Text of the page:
Enfermedades Cardiovasculares/etiología , Dieta/efectos adversos , Conducta Alimentaria , Evaluación Nutricional , Política Nutricional , Población Urbana , Urbanización , Adulto , Dieta/normas , Ingestión de Energía , Femenino , Humanos , Masculino , Micronutrientes/administración & dosificación , Valores de Referencia , Factores de Riesgo , Factores Sexuales , Sudáfrica , Encuestas y Cuestionarios
9.
Public Health Nutr ; 11(9): 946-54, 2008 Sep.
Artículo en Inglés | MEDLINE | ID: mdl-18005486

RESUMEN

OBJECTIVES: To investigate the beliefs of South African metropolitan adults regarding the importance of influencing cardiovascular health by eating certain food types, and to compare these beliefs between different race, living standards, age and gender groups. DESIGN: Randomised cross-sectional study. Trained fieldworkers administered questionnaires by conducting face-to-face interviews with consumers. SUBJECTS: Two thousand South Africans (16 years and older) were randomly selected from metropolitan areas in South Africa. The data were weighted to be representative of the total South African metropolitan population (N = 10695000) based on gender, age and race distribution. RESULTS: The majority (94%) of the population indicated that it is important to influence cardiovascular risk-related health issues by eating certain food types, especially the higher LSM (Living Standard Measure) groups within the different race groups. Weight loss was considered the least important (61% indicated that it is important) compared with cholesterol lowering (80%), blood pressure (89%), diabetes (86%) and healthy blood vessels (89%). In the higher LSM groups (7-10) higher proportions of respondents agreed than in the lower LSM groups (2 and 3). No differences were seen in responses between different gender, race and age groups. CONCLUSIONS AND RECOMMENDATIONS: This study shows that the metropolitan South African adult population considers the influence on cardiovascular health by eating certain food types to be important. However, modifying weight loss by eating certain food types was considered less important.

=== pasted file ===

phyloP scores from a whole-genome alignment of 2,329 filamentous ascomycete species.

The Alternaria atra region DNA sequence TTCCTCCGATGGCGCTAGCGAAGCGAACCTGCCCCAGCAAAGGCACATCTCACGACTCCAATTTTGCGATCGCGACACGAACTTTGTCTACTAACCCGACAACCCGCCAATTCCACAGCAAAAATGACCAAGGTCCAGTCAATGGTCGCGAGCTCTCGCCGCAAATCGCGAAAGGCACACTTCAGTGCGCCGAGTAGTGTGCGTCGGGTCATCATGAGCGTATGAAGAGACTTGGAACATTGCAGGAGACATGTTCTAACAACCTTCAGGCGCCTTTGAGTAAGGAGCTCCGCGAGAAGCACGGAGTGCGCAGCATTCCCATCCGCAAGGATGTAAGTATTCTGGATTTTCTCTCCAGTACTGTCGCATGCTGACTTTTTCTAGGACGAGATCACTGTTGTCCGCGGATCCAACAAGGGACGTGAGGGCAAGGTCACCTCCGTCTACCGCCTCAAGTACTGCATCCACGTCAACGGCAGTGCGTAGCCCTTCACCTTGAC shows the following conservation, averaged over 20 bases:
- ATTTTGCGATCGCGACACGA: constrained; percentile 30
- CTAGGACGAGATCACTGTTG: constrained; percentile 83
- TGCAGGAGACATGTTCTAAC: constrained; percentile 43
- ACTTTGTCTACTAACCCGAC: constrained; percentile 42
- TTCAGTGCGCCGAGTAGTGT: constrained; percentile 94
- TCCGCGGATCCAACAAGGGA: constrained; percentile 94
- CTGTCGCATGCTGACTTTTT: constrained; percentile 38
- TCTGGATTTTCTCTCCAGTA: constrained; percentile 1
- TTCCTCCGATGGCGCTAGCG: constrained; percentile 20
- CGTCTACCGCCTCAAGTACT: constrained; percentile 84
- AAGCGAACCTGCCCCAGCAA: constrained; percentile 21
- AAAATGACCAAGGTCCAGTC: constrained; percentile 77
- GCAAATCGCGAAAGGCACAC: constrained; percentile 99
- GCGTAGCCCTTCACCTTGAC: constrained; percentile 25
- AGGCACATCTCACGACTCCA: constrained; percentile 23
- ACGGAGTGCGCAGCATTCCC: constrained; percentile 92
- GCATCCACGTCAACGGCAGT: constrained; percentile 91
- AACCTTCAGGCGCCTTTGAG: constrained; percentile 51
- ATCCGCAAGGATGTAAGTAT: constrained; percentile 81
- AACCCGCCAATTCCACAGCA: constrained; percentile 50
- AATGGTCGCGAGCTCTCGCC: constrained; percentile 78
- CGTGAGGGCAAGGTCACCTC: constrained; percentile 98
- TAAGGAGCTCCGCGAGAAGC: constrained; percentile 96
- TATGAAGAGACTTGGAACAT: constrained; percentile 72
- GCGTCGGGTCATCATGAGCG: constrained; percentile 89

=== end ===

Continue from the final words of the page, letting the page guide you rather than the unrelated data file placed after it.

Asunto(s)
Enfermedades Cardiovasculares/psicología , Grupos Étnicos , Conocimientos, Actitudes y Práctica en Salud , Fenómenos Fisiológicos de la Nutrición/fisiología , Pérdida de Peso/fisiología , Adolescente , Adulto , Enfermedades Cardiovasculares/etnología , Enfermedades Cardiovasculares/prevención & control , Estudios Transversales , Encuestas sobre Dietas , Grupos Étnicos/psicología , Femenino , Alimentos Orgánicos , Indicadores de Salud , Encuestas Epidemiológicas , Humanos , Entrevistas como Asunto , Masculino , Persona de Mediana Edad , Sudáfrica , Encuestas y Cuestionarios